Last night was the first time I walked out on a movie. I struggled watching “Detroit” in the theater. In part, not that it is a bad movie, but that it is too good. At one point in the movie, I became aware that my fist caused my hand to hurt; I felt my blood pressure elevating due to anger. A strange emotion had taken hold of my soul. Few movies have caused me any sense of real emotion; but this one did. “Detroit” is an indictment on the complicit nature of white people’s comfort, as many all but too often turn a blind eye to police brutality and the constant killing of unarmed Black men. Many talk about All Lives Matter as they sit and watch video recordings of cops murdering Us. Too many Americans make excuses for their privileges, while dismissing Our daily exertion. We did not make it through the movie. After a while I was just too mad. I checked out and drifted to a mental place of pure frustration and anger. After a while the only thing I saw was white Americans’ silence. I saw a white supremacist in the White House who speaks about Black and Brown folk in a condescending way. A man and his majority white supporters who support white nationalism over shared values and mutual means. “Detroit” was nothing but a trigger warning for me. I saw Sandra Bland, Philando Castile, Trayvon Martin, Ezell Ford, Emmet Till, Eric Garner, Tamir Rice, Tanisha Andeson, and more.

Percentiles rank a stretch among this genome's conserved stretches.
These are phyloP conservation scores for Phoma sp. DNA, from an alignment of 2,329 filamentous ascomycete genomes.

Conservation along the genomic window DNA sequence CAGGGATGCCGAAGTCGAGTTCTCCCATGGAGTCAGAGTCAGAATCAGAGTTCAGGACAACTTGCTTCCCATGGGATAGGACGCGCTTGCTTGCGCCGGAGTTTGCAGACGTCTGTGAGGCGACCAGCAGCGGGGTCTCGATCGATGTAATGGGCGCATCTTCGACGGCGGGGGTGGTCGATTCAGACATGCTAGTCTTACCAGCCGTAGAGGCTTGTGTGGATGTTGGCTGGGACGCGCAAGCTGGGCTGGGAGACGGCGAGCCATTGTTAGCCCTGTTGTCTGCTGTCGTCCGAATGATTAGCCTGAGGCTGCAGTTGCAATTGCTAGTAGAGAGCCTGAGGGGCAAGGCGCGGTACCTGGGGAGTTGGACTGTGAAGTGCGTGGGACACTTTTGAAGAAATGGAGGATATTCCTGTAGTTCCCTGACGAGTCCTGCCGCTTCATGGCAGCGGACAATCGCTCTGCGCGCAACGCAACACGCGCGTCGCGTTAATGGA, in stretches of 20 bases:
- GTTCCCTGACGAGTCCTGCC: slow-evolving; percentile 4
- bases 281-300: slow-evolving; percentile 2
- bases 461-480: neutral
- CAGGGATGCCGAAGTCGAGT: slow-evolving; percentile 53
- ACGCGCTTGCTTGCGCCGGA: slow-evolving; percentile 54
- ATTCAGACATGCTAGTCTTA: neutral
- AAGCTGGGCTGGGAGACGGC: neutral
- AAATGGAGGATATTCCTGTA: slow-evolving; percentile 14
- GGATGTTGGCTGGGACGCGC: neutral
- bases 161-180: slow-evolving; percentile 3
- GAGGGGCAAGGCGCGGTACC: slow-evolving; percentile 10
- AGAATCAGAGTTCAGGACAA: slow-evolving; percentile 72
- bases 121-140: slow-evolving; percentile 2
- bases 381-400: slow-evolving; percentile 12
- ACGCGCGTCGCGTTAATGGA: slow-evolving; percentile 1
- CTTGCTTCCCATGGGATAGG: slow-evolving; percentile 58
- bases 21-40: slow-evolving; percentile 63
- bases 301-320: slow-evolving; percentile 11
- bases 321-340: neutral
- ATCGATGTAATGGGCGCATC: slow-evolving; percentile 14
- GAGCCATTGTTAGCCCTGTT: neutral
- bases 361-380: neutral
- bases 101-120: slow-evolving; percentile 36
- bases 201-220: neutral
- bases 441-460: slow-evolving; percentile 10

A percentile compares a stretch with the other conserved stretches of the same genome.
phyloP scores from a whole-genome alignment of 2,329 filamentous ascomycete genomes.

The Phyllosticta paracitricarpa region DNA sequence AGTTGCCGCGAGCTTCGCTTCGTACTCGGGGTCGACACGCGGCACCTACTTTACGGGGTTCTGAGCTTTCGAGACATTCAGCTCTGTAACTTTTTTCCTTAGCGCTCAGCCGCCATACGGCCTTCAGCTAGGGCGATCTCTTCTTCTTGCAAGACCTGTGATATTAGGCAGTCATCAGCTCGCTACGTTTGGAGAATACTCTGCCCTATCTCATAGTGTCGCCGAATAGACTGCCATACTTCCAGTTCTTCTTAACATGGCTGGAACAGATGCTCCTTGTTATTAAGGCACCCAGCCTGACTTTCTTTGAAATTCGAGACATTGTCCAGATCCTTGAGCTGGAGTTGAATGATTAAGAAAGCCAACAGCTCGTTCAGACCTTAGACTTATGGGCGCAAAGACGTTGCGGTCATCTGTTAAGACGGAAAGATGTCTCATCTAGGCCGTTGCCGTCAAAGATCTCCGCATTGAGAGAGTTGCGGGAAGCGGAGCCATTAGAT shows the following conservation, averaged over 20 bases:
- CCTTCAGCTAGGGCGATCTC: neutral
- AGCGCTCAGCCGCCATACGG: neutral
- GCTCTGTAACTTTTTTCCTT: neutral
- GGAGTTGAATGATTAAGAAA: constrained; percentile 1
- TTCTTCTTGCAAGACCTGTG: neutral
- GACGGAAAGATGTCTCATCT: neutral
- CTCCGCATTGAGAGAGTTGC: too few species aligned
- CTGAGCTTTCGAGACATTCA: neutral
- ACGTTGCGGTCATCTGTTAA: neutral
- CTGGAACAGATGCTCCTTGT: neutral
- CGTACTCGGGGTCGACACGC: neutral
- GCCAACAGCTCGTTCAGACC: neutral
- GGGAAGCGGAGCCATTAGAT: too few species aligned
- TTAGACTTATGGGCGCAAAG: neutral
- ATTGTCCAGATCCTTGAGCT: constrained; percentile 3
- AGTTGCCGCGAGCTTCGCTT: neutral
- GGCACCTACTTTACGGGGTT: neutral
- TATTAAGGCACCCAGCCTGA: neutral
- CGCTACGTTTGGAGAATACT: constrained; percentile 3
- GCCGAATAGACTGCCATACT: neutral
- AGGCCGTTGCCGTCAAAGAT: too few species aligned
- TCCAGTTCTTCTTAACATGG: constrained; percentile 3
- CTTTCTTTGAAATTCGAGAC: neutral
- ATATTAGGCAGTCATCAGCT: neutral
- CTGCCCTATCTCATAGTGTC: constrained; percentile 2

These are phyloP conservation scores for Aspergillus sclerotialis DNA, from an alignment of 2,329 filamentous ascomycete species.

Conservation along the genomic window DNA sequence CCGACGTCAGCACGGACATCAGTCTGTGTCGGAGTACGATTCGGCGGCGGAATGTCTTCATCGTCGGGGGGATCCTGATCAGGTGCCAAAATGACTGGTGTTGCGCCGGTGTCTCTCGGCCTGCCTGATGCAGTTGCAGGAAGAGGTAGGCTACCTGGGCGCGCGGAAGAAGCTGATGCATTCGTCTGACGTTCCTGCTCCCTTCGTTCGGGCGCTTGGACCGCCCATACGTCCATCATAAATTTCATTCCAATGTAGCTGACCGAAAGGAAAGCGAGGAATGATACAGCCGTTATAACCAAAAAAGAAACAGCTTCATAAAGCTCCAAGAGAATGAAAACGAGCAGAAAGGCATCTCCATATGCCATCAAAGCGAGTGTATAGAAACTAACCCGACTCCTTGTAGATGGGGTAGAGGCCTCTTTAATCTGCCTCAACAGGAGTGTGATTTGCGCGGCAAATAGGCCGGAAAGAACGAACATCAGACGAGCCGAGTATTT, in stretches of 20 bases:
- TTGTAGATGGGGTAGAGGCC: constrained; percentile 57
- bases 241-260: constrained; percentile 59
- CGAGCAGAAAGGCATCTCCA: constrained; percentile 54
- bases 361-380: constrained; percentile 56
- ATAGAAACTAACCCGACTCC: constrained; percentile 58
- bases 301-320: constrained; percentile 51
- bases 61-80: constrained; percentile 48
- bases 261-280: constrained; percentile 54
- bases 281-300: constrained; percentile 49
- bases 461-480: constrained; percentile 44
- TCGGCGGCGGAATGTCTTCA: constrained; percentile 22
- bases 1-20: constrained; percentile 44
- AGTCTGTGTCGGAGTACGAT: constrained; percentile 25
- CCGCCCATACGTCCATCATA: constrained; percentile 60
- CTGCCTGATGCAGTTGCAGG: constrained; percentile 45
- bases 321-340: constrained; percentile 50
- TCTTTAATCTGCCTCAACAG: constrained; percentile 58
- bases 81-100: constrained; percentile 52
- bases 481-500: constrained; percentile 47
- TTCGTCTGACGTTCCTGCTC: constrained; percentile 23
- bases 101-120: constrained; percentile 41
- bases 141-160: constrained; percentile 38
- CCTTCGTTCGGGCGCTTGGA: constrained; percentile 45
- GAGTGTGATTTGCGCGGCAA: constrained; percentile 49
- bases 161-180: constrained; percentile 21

I wrote this essay on the past and current struggles of the Black and white working class in the United States. I noted that:
Racism has long divided the working class, and today is no different. Many white working class people voted for Donald Trump. And much like 2008, race was a reason. While some will salute a strong economy, in truth, wages have flattened for the working class. Because of this, and because white workers have grown suspicious of the burgeoning black power call by Black Lives Matter, the search for solidarity continues to escape a racially divided country, as noted by the current political climate.